May 20, 2015

Noting Three Significant Issues Overlooked In Council’s Discussion of Overnight Parking

To the Editor:

I read with concern the past week’s front-page article “Council Weighs In On Overnight Parking” [Town Topics, May 13].The three solutions listed (“leave the boundaries as they are, adjust them slightly, or make no overnight parking a town-wide implementation”) overlook three significant issues:

1. Removing overnight parking entirely is neither fair nor reasonable because a number of Princeton residences do not possess any off-street parking. For example on Chestnut Street, where I live, there are three duplexes, equaling six residences, without driveways. If all overnight parking is removed, these residents will be completely unable to keep even a single car anywhere near their homes. Historically, these properties have always had the ability to park at least one car. Eliminating this option would represent a hardship for homeowners who bought their residences based on this knowledge.

2. The current overnight parking permits for one car per property do not include all-day street parking. This has long struck me as a poor idea for the following reasons. In a town which prides itself on its environmentalism, residents who live within easy walking distance of most services (grocery, restaurants, banks, drugstores, train, etc.) and sometimes also their workplaces, are nonetheless required to drive to work or otherwise move their cars at two-hour intervals, throughout the day, six days per week. When residential parking permits are reviewed and harmonized, I strongly urge the Princeton Council to allow residents with a parking permit to leave a car parked in one spot throughout the day as well as overnight.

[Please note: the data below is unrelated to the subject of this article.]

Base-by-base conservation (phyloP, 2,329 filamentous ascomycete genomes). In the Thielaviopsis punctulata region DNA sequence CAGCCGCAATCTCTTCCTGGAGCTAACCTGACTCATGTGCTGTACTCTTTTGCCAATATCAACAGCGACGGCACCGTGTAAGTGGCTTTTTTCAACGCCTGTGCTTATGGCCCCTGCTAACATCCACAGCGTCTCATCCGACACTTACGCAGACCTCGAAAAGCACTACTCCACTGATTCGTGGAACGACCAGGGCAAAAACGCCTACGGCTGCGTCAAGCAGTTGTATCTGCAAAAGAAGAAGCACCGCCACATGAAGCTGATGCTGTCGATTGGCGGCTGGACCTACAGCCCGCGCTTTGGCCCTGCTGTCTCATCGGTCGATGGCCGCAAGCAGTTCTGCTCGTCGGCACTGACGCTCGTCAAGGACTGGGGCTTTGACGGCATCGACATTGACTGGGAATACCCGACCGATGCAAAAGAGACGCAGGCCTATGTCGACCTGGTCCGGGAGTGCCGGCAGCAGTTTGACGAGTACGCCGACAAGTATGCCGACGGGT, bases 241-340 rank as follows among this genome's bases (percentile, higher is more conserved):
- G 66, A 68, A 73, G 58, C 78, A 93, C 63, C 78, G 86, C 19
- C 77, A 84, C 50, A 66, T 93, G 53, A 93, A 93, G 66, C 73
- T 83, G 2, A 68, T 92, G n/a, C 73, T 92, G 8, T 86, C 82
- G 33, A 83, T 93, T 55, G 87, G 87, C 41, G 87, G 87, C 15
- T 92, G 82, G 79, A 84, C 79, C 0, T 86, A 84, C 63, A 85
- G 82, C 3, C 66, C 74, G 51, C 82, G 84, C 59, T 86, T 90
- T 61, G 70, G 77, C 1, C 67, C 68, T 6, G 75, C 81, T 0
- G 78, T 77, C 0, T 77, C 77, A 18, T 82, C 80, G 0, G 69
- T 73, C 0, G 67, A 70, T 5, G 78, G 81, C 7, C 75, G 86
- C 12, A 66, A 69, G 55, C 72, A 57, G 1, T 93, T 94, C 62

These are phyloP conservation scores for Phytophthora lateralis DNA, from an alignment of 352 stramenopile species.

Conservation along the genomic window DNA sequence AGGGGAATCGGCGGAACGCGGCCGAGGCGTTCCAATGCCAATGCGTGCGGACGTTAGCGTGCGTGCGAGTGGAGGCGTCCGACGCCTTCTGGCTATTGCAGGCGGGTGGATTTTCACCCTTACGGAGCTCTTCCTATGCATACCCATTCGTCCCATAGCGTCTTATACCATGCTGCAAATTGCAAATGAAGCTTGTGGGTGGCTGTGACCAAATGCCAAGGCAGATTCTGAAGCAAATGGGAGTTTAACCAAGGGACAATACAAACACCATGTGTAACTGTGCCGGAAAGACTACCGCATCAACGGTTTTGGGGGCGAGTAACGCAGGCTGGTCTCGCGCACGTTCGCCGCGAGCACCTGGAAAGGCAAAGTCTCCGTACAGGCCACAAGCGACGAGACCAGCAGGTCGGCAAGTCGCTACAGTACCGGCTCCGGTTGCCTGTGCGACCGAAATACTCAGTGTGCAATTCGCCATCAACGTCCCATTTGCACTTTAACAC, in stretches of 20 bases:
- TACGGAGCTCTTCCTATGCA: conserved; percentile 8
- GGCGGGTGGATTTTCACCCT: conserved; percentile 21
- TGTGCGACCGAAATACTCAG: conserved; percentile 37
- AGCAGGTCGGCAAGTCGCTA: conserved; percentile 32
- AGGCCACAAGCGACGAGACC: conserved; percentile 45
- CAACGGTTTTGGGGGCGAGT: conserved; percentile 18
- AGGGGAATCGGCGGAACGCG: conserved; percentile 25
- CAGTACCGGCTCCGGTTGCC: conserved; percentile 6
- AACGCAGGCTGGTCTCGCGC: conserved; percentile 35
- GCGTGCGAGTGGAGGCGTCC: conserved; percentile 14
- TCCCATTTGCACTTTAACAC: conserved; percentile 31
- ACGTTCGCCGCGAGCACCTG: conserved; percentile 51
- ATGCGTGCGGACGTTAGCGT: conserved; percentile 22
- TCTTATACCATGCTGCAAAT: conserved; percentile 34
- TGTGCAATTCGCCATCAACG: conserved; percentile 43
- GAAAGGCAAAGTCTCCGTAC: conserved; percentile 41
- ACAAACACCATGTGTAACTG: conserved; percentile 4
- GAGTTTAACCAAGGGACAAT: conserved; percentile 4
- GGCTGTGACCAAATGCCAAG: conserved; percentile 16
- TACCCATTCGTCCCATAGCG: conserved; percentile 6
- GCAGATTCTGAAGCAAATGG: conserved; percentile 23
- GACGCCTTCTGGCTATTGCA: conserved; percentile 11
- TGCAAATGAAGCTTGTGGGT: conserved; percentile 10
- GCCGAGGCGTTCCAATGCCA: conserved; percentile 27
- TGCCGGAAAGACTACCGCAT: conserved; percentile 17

3. In addition to the environmental cost of having to move one’s car unnecessarily throughout the day, there is a social justice issue: please consider that the question of overnight on-street parking mostly affects residents in Princeton’s lower-priced homes. The three duplexes on Chestnut Street, which are typical of the properties with no off-street parking, have a valuation at or below the 25th percentile of average Princeton home prices. Let’s not penalize homeowners for their property’s lack of a driveway.

Julie Landweber

Chestnut Street